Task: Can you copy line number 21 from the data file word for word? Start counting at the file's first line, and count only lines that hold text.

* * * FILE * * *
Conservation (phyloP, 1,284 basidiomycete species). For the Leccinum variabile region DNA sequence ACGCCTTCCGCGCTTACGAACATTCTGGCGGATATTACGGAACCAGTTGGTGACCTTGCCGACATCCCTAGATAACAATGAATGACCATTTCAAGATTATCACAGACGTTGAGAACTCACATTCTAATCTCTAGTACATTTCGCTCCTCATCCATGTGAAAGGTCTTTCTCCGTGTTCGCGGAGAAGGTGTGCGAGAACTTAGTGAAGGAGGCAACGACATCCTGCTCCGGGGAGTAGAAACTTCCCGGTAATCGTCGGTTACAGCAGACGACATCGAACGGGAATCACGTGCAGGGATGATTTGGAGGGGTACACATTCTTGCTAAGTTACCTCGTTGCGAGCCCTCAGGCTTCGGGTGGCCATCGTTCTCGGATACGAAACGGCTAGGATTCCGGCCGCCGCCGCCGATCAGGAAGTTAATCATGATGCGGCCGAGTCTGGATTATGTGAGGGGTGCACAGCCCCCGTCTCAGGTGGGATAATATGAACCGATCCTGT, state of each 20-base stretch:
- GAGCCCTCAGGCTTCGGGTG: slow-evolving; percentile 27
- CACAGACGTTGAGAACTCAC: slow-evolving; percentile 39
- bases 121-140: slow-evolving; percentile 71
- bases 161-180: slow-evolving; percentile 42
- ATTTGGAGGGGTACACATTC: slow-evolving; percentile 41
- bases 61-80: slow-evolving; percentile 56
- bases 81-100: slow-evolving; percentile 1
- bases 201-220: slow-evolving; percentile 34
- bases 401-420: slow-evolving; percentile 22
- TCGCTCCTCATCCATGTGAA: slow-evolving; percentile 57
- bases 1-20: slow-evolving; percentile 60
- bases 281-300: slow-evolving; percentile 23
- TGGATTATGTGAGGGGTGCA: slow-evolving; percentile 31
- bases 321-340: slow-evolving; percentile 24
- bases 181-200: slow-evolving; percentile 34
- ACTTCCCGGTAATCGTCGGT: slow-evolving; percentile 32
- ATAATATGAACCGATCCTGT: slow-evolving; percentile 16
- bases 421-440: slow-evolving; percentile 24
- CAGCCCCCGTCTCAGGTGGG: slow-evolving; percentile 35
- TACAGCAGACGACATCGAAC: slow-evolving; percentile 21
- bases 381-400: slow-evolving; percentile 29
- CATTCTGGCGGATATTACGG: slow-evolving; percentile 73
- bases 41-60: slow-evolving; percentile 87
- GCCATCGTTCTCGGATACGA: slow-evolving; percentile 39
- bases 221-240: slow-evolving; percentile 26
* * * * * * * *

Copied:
- TACAGCAGACGACATCGAAC: slow-evolving; percentile 21